With roller coasters looming, patrons enjoy the wave pool at Geauga Lake.
AMY SANCETTA / AP Enlarge
SANDUSKY - After trying for four years to make Geauga Lake work, Cedar Fair LP said yesterday it has pulled the plug on its struggling Cleveland-area amusement park.
The park, southeast of Cleveland, will become only a water park for the 2008 season.
The 430-acre site in Aurora, Ohio, has been known as Geauga Lake & Wildwater Kingdom to emphasize 40 amusement rides adjacent to the $24 million Wildwater Kingdom water park that opened in 2005. It now will be called Geauga Lake's Wildwater Kingdom, the firm said.
The 40 rides, including eight roller coasters, will be dismantled and sent to some of the 11 other amusement parks that Cedar Fair owns. A Geauga Lake roller coaster, the X-Flight, was moved this year to King's Island amusement park near Cincinnati and renamed Firehawk.
Dennis Speigel, president of International Theme Park Services Inc. of Cincinnati, said the decision to close the amusement park was for the best.
A water park can be profitable with attendance as low as 300,000 in a season, he said. "This is probably the best utilization of that current piece of property, other than selling it," he added.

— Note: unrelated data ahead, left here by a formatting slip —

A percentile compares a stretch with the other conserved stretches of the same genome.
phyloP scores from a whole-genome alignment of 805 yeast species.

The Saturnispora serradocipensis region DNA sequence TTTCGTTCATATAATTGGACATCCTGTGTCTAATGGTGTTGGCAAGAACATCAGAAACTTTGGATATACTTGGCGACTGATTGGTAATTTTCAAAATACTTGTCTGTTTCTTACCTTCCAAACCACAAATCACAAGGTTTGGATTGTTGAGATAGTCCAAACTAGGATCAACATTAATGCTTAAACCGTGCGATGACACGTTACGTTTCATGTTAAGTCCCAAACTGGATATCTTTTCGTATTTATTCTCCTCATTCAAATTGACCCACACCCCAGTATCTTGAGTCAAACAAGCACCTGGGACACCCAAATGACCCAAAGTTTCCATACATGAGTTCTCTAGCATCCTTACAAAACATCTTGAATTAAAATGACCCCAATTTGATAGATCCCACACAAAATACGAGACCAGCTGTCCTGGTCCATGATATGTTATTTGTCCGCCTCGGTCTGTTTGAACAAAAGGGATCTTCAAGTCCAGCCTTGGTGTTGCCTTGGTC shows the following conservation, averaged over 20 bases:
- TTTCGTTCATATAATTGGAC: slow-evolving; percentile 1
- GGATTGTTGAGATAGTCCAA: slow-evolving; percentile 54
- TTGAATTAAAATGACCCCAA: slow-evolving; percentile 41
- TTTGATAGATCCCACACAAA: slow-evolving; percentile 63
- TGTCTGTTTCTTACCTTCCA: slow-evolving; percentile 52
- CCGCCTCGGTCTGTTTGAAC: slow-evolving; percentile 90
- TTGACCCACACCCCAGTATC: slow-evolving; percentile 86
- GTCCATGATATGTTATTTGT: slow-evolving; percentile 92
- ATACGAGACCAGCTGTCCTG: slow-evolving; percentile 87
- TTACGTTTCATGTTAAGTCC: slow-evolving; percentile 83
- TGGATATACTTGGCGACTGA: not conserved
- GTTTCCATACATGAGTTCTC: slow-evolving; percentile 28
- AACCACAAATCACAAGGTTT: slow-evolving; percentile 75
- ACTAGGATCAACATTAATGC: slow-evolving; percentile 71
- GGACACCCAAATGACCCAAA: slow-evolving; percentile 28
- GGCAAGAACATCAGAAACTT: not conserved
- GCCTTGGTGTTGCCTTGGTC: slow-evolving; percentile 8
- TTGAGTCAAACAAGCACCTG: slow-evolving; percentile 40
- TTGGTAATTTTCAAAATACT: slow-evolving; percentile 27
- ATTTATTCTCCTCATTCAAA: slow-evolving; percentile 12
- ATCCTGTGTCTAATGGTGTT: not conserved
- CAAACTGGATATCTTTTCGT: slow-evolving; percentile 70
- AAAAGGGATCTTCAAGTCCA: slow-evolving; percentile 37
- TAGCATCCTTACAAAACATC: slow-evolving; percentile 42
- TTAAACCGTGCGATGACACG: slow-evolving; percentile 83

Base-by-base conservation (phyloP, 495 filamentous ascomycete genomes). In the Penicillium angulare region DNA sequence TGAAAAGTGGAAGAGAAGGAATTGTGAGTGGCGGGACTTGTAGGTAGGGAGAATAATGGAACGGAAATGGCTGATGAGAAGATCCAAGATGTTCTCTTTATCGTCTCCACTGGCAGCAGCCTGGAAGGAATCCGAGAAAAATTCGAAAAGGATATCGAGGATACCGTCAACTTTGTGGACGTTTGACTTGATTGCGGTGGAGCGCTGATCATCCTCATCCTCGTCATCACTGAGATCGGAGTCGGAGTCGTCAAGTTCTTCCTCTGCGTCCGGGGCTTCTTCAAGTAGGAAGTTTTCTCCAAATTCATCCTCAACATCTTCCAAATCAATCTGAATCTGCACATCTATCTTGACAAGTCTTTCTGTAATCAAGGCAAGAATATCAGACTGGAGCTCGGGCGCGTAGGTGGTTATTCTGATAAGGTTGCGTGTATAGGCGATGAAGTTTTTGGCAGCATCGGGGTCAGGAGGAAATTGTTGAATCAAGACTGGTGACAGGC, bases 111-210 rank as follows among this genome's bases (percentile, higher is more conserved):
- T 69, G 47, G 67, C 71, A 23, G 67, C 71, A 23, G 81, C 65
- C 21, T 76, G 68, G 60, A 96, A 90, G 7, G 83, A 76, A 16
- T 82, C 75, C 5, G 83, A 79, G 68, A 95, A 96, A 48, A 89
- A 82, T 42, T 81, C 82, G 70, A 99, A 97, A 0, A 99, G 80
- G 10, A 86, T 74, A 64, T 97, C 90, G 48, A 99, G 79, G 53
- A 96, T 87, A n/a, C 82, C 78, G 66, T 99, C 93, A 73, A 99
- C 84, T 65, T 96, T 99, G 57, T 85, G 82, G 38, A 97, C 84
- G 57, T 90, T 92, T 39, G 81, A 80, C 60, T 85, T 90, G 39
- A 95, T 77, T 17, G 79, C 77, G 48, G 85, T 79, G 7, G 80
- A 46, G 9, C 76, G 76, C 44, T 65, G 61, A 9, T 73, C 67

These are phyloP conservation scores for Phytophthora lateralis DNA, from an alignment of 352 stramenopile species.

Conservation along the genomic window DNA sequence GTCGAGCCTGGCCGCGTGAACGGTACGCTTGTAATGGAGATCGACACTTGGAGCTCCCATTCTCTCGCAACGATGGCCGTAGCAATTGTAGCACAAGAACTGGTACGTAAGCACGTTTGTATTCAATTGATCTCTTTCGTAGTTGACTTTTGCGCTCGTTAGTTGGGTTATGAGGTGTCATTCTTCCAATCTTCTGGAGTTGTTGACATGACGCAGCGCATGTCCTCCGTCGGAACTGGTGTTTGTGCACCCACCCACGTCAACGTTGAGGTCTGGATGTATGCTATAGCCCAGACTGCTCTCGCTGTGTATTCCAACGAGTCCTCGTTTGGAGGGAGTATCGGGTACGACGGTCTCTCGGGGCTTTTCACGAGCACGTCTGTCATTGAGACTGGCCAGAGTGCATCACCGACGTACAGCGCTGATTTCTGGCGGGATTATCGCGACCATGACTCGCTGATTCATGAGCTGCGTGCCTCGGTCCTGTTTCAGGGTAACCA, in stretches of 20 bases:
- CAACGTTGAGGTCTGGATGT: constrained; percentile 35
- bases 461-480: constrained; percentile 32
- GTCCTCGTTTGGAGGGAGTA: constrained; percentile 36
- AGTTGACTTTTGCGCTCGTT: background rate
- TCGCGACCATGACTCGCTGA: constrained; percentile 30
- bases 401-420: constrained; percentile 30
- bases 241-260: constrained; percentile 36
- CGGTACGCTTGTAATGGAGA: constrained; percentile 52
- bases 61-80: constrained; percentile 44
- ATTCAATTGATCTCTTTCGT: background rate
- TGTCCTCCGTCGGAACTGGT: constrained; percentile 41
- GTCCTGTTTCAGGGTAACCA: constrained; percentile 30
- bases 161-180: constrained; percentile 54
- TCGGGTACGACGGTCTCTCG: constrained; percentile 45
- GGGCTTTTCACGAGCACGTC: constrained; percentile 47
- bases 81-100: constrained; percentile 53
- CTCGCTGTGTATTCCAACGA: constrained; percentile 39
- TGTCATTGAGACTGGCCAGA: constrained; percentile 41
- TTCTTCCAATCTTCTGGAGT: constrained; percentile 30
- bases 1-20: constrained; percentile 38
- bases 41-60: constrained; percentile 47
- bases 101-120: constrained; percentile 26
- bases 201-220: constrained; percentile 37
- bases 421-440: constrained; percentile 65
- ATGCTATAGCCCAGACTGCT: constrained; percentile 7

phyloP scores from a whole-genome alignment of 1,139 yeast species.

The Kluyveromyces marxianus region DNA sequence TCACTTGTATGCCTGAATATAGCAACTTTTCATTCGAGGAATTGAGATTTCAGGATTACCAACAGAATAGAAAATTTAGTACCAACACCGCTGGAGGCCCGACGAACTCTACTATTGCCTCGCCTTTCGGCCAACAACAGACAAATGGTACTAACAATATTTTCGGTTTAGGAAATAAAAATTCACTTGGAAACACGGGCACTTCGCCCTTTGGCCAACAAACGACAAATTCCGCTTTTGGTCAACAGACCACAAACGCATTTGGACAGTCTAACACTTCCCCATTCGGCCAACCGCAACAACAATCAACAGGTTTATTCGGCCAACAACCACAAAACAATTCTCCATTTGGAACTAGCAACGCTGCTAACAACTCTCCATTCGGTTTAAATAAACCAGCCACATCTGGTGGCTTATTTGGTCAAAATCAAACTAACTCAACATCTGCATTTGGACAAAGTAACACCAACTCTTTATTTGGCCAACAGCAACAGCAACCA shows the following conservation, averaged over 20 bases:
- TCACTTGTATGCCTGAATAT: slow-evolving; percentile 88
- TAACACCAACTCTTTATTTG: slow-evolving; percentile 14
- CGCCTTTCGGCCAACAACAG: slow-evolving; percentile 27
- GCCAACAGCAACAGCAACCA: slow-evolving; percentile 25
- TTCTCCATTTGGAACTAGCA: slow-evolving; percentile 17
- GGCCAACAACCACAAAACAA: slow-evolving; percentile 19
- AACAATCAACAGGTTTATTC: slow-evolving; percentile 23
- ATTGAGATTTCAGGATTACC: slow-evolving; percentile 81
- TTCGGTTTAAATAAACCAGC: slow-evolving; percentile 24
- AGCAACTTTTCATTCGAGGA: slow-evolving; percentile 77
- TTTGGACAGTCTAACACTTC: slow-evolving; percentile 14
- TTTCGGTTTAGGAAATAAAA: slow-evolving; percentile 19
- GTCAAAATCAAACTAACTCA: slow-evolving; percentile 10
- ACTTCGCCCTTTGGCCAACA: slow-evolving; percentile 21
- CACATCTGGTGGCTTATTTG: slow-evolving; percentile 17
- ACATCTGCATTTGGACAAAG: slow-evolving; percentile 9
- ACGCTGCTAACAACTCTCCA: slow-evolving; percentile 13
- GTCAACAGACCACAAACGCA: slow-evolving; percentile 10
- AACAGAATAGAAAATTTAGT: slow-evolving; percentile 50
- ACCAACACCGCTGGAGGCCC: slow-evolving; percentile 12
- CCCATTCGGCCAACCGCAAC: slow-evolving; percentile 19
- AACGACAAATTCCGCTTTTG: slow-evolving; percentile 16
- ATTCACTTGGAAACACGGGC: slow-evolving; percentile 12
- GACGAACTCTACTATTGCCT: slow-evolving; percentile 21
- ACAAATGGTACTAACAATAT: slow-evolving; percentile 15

In a statement, Cedar Fair Chief Executive Dick Kinzel said that after four years of bolstering Geauga Lake, which the company acquired from Six Flags Inc. for $145 million in 2004, officials "concluded that its future should be entirely as a water park."
The water park uses 30 acres, so the company has a consultant studying what to do with the remaining 400, a spokesman said. Improvements to the water park are under study. It has 50 full-time and 1,200 part-time workers, but far fewer will be needed next year, a spokesman said.
Amusement industry analyst Rick Munarriz, who writes for the Motley Fool online adviser site, called the move somewhat risky.
"You're almost at the northern coast of the country and you're going to a water park that will shorten the attendance season even more," he said.
But Geauga Lake was unfixable, he said. "Every year you kept telling yourself it couldn't get any worse, but it kept on happening," he added.
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